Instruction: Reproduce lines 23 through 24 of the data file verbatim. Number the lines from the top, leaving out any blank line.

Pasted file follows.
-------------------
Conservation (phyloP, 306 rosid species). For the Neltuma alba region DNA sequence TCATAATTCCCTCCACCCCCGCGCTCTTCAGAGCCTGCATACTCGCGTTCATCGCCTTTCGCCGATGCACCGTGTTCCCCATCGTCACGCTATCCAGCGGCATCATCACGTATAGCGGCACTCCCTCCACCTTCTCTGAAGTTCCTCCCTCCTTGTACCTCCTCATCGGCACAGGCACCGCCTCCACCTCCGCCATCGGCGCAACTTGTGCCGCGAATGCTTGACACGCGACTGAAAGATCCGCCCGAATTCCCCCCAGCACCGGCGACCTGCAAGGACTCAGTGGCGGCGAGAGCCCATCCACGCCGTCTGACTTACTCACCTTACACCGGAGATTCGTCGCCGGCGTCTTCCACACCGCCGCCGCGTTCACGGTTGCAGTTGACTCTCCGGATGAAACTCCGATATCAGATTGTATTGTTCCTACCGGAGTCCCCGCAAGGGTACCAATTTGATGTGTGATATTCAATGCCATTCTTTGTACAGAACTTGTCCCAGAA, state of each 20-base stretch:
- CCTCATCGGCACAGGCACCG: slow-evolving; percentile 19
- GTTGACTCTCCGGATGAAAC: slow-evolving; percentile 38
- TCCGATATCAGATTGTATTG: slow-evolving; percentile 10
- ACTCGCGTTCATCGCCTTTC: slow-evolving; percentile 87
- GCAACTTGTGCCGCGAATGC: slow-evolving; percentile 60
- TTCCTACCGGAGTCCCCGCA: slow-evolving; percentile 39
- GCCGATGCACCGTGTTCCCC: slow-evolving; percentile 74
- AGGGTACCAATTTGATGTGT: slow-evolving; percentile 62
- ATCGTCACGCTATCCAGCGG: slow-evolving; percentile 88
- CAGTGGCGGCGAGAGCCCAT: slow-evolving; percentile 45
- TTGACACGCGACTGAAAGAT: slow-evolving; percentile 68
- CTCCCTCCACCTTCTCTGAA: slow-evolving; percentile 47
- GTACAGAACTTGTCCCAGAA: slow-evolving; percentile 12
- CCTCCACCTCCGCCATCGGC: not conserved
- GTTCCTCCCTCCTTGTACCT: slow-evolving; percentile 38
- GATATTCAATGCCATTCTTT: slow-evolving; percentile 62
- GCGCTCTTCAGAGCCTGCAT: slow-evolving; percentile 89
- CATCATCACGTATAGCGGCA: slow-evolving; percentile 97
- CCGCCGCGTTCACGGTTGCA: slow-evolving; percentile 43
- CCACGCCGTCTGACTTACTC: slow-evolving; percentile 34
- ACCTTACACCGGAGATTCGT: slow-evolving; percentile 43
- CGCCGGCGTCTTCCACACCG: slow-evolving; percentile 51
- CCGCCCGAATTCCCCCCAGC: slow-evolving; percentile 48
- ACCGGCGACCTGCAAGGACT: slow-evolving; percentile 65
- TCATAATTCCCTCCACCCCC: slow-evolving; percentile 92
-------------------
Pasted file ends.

- CGCCGGCGTCTTCCACACCG: slow-evolving; percentile 51
- CCGCCCGAATTCCCCCCAGC: slow-evolving; percentile 48